Rollerblade Marathons Owings Mills MD

This page provides useful content and local businesses that give access to Rollerblade Marathons in Owings Mills, MD. You will find helpful, informative articles about Rollerblade Marathons, including "Tips for a Successful Marathon", "Eight Rules for Safe Trail Skating", and "To Skate Fast, Train Fast". You will also find local businesses that provide the products or services that you are looking for. Please scroll down to find the local resources in Owings Mills, MD that will answer all of your questions about Rollerblade Marathons.

Fitness Together Owings Mills
(410) 580-1777
9199 Reisterstown Rd
Owings Mills, MD
Programs & Services
Elliptical Trainers, Free Weights, Personal Training, Treadmill, Weight Machines

Data Provided By:
Golds Gym
(410) 654-4653
10221 S Dolfield Rd
Owings Mills, MD
Metropolitian Management
(410) 902-0290
11299 Owings Mills Blvd Ste 113
Owings Mills, MD
Personal Trainer

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Max-Out Personal Training
(410) 833-0068
21 Main St Ste DReisterstown
, MD
The Health Wagon
(410) 521-4575
9854 Liberty Rd
Randallstown, MD
Personal Trainer

Data Provided By:
Lynne Brick's Women's Health
(410) 363-4600
9950 Reisterstown Rd
Owings Mills, MD
Glenn Clark
(443) 846-1670
Owings Mills, MD

Data Provided By:
Max-Out Personal Training
(410) 833-0068
21 Main St Ste D
Reisterstown, MD
Professional Personal Training
(410) 833-4326
6419 Deer Park Rd
Reisterstown, MD
Personal Trainer

Data Provided By:
Baltimore Fitness Tennis
(410) 653-0166
1726 Reisterstown Rd
Pikesville, MD
Data Provided By:

Tips for a Successful Marathon

By Alex Fedak

Chicagoland men's pro pack

The pro men skate in lock-step in the 2009 Chicagoland Inline Marathon
photo: Thony Nguyen

Any race is exciting. I’ve been in scores of them and my pulse still pounds at the starting line.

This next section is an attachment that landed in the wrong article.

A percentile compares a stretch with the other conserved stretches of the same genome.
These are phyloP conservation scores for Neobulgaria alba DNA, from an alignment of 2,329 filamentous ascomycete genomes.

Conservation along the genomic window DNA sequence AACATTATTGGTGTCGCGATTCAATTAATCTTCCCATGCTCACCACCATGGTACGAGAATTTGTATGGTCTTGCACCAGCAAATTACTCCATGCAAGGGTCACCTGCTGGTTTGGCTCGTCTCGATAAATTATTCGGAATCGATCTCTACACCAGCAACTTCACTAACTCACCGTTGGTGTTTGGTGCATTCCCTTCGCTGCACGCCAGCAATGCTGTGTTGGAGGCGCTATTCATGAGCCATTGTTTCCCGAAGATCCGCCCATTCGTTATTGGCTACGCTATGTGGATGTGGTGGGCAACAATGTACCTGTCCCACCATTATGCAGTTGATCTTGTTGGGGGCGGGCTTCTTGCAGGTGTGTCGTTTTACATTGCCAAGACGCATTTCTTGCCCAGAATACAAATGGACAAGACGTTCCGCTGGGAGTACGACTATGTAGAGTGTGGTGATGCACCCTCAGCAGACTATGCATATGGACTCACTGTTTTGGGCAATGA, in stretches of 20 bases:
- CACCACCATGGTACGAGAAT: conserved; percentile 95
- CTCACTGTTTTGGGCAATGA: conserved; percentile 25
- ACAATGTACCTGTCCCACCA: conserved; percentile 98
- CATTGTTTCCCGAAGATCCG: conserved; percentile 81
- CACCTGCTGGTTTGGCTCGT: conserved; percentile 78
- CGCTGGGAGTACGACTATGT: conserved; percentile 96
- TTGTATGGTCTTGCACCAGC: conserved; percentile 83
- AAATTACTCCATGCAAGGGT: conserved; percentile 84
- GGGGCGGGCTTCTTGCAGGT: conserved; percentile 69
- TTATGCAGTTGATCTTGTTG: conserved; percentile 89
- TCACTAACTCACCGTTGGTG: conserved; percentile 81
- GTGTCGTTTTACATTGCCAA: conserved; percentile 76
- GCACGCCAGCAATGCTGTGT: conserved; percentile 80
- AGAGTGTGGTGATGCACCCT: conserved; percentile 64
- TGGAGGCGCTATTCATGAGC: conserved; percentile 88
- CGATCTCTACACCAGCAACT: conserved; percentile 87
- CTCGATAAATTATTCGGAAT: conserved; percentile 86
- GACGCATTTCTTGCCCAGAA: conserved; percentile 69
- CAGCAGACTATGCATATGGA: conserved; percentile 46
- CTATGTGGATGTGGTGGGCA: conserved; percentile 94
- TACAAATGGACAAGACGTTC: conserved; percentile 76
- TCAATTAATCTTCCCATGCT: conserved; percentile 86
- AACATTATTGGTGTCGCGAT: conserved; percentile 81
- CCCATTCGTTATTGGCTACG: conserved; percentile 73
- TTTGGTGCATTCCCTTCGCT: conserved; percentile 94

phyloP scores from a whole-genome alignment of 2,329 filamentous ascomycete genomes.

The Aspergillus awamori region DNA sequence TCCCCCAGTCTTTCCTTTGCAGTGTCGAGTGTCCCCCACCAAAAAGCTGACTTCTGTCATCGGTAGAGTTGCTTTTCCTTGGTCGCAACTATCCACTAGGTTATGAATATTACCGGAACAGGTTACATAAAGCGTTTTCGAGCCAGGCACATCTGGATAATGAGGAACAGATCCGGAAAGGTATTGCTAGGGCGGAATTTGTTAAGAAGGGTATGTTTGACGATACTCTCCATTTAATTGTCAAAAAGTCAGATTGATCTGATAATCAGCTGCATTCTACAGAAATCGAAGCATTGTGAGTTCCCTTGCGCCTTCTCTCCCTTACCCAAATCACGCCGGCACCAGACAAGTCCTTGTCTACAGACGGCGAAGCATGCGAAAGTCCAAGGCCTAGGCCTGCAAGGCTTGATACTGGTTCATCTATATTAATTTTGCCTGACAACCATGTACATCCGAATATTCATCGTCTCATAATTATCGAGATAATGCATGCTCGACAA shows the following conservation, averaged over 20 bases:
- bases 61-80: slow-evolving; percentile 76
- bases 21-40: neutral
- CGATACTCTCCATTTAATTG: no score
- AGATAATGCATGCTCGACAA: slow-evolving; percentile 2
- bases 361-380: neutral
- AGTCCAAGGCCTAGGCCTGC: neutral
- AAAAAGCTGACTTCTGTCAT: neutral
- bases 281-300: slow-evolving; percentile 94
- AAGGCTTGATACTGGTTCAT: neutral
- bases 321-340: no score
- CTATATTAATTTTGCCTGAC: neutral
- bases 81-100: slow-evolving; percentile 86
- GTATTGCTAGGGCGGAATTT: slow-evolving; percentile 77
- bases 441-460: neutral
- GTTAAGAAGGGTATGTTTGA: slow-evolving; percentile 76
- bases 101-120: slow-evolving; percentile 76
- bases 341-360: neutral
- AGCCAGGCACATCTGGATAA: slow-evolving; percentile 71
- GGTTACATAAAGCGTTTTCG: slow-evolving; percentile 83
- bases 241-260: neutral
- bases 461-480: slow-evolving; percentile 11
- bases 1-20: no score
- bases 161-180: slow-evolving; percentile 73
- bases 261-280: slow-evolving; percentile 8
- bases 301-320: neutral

But don’t let the excitement get the best of you. A marathon is not a sprint. You’ll be skating for at least an hour. So don’t start so fast that you run out of gas before the finish line.

Skate smart. Stay relaxed. Save as much energy as possible. And learn to recognize — or better yet, create — key moments when maximum effort makes things happen.

Get ready.

Always arrive at the venue early. That way you won't have the added stress of last-minute rushing.

Warm up.

Have a consistent warm-up routine. Performing it will loosen up the body and relax the mind.

Pick your battles.

Keep in mind that a marathon (even a half marathon) is a long race. Position is important. But fighting for second place in the third mile or constantly changing position is a waste of energy.

Instead, ease into a good spot and hang tight. Save your energy for when it counts.

Read the race.

Scope out the race. Figure out who's who. That way you'll know where to position yourself and how to recognize which breakaways and surges are a threat.

Pay attention to what's going on at the front of the paceline. If you see increased arm swing and leg movement, speed up. Don’t wait until a gap forms in front of you. If you do, you'll waste valuable energy catching up.

Also, be aware of what is happening behind you, especially when it involves top skaters in your division. Recognize and react quickly to attacks from behind. An attack by one skater may not be a threat (depending on the skater). But a multiple-skater attack increases the chances of a successful breakaway and could leave you in the dust.

Use the peloton to your advantage.

Remember that a group is faster than a solo skater, if all other factors are ...

Click here to read the rest of this article from Inline Planet